"At least 112 to115 of those are claimed, and the owners are just making arrangements to get them shipped out," French says.
"I think what we are going to end up with about 70 to 75 horses of the 385 that will be a residual population."
Clark's meticulous record-keeping, first by notepad and eventually using a computer database, allowed horses to be reunited
with owners and prevented much of the horse theft often seen in aftermath of hurricanes. She saw owners lament the loss of
their horses first hand during Hurricane Andrew in 1992, when she lived in Florida and operated emergency shelters in the
shadow of one of the largest storms to hit the United States.
"There were thousands of horses stolen in Andrew," Clark says. "That was the driving force. I wanted to make sure that didn't
happen again. The return ratio that I'm looking at right now will be about 80-90 percent. As far as I know, it has never been
Only four horses were unidentified at Lamar-Dixon.
Turn me loose
Many of the horses brought to relief centers in Hattiesburg, Miss., and Jackson, Miss., Sugarena in Iberia, La., as well as
humane societies and shelters across the Gulf Coast, were able to be rescued because they were turned loose by their owners.
Veterinarians from communities adjacent to those severely affected by Katrina were able to give valuable advice to horse owners
when Rita pushed ashore days later.
"We saw barns full of dead horses in stalls," Moore recalls from viewing areas that were engulfed by the floods that followed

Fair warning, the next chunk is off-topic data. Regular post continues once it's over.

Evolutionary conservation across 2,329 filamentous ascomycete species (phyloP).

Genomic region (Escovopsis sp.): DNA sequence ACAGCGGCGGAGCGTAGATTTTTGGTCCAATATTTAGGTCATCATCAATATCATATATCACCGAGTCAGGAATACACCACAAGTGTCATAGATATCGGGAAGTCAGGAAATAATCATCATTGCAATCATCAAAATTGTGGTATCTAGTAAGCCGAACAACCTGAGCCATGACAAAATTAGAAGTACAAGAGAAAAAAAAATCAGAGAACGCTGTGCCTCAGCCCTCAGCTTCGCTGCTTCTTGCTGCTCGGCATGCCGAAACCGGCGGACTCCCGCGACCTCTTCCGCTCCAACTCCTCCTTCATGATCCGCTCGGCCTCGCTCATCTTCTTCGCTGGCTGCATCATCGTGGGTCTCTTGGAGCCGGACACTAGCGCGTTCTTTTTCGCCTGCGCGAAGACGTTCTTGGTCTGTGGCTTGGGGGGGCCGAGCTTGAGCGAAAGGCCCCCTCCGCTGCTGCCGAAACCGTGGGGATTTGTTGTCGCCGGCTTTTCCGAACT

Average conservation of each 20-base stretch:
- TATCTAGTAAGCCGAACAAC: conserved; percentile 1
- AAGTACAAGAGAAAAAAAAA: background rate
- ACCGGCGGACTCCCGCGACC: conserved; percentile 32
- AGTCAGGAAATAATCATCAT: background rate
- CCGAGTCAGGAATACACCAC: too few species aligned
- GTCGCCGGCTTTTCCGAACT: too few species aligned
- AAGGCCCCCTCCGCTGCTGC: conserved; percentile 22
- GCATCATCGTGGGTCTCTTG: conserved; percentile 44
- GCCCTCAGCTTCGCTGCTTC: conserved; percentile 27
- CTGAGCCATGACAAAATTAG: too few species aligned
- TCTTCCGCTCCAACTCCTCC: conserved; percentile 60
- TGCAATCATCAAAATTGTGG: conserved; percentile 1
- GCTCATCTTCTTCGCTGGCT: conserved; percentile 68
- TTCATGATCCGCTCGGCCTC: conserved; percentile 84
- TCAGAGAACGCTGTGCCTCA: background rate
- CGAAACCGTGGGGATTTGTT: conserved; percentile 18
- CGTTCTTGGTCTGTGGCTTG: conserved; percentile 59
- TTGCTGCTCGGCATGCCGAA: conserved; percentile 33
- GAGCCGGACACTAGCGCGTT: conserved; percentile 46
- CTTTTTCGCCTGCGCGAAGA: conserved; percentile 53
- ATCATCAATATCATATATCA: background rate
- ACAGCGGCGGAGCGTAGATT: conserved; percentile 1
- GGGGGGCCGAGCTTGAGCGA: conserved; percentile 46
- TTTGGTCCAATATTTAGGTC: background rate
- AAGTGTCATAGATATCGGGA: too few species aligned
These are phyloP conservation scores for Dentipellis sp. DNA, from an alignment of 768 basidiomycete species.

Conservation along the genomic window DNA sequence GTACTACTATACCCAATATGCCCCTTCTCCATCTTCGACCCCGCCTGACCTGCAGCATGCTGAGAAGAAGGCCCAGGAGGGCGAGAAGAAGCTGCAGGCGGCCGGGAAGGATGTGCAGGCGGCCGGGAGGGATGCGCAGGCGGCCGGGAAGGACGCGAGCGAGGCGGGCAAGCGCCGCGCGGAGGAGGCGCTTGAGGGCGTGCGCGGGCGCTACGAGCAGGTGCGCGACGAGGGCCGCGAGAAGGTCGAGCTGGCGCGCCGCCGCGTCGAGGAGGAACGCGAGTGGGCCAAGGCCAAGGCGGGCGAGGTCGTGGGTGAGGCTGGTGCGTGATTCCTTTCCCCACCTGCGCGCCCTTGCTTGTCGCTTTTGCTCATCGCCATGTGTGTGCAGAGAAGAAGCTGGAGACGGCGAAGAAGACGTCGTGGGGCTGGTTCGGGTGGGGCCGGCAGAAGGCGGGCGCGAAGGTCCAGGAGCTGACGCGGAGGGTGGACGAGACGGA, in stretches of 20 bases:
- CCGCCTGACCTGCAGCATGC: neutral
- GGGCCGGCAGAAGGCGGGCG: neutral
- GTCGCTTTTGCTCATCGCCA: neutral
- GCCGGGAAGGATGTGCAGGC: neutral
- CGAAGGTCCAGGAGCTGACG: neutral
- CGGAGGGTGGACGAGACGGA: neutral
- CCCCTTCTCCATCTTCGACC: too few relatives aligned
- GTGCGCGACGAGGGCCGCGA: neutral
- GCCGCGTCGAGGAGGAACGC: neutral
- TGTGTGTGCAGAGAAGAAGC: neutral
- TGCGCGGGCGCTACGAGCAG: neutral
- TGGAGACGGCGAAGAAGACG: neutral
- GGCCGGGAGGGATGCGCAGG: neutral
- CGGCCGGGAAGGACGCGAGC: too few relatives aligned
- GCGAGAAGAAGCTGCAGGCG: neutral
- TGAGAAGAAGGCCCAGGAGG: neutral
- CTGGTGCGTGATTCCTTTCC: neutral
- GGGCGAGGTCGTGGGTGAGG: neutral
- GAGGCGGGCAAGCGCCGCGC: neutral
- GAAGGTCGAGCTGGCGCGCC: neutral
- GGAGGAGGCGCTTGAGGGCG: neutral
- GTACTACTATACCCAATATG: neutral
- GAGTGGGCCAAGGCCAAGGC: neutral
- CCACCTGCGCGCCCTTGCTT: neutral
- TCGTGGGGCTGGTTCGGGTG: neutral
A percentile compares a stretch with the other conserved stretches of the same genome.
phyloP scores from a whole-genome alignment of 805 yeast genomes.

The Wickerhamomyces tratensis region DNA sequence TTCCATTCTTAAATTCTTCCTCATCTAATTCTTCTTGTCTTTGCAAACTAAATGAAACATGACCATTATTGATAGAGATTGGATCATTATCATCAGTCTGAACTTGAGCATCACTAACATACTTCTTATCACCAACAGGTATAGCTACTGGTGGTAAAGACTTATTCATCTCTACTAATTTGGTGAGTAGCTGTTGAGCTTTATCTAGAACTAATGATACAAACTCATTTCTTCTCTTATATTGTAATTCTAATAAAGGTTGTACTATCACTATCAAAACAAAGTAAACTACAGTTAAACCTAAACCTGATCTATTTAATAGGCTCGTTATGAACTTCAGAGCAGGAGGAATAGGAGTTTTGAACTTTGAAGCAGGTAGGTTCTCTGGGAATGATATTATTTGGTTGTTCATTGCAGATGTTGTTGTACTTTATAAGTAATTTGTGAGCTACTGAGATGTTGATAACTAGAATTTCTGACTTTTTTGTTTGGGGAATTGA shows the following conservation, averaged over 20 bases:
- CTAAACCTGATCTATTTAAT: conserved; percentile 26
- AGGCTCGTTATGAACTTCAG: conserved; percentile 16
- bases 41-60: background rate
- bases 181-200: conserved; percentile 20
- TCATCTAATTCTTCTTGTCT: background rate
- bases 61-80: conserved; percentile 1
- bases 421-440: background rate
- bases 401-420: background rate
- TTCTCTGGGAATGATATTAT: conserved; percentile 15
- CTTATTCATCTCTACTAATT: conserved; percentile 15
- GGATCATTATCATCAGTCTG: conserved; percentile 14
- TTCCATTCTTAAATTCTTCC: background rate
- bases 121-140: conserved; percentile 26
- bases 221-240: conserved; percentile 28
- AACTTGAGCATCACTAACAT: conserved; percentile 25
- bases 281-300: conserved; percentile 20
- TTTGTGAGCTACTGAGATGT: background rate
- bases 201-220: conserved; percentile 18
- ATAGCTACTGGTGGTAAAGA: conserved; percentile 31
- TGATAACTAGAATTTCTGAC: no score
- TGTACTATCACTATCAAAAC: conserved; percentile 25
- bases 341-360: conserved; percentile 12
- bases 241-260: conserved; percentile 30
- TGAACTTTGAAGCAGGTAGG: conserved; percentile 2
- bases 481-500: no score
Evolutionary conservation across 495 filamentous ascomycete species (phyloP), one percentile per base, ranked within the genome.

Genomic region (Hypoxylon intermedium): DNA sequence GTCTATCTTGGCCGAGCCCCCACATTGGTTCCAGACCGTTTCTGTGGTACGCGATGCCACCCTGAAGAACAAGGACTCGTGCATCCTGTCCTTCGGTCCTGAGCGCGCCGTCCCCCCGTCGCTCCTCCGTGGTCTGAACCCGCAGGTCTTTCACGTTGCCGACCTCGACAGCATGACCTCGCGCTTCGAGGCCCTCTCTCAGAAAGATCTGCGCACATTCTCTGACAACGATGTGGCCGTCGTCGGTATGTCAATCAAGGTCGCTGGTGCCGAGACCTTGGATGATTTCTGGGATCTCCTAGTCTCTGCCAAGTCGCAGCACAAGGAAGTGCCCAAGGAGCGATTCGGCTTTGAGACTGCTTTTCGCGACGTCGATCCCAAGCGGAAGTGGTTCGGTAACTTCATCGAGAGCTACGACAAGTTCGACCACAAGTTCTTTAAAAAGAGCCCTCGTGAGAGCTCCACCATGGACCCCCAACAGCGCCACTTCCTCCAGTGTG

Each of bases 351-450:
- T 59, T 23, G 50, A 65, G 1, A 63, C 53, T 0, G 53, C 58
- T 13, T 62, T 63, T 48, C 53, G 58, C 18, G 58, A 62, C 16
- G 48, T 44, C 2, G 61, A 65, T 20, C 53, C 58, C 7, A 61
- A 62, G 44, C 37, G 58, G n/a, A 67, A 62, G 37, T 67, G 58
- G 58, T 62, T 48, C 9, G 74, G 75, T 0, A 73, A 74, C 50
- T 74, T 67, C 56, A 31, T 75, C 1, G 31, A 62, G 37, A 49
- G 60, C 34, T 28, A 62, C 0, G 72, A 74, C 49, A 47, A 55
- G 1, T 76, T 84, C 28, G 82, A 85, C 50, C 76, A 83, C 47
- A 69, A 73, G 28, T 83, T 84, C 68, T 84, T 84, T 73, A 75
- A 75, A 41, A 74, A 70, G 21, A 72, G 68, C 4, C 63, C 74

Katrina. "It certainly seemed in our experience that horses that were turned out either because they lived outside already
or because owners turned them out prior to the storm because they couldn't evacuate them, those horses fared better than those
that where in stalls in barns."
Many of those barns are no longer there. Neither are the fences that enclosed pastures. A few racetracks are gone, too. Many
say that the emergency care is easy compared to the task ahead: rebuilding.
"The rescue and treatment of the horses comes in the first three or four days after a disaster. Phase B, which is to me much
more disturbing, are the horses that are given up two to three weeks after a disaster, says Dr. Jim Hamilton, chair of the
AAEP Emergency and Disaster Preparedness Committee and a member of Veterinary Medical Assistance Team (VMAT) No. 3 since 1996.
VMAT 3 was stationed in Hattiesburg.
"Owners are consciously handing you the lead rope and telling you that they can't do this; it is gut wrenching," he says with
emotion in his voice. "They will almost at any cost try to keep that animal to make them think that their life is not destroyed
as much as they think, when in reality, their life really is destroyed as much as they think and effectively, they can't afford
to fix the barn, they can't afford to fix the fence and they can't afford to keep the horse. This plays out all over Louisiana,
Mississippi and Texas right now."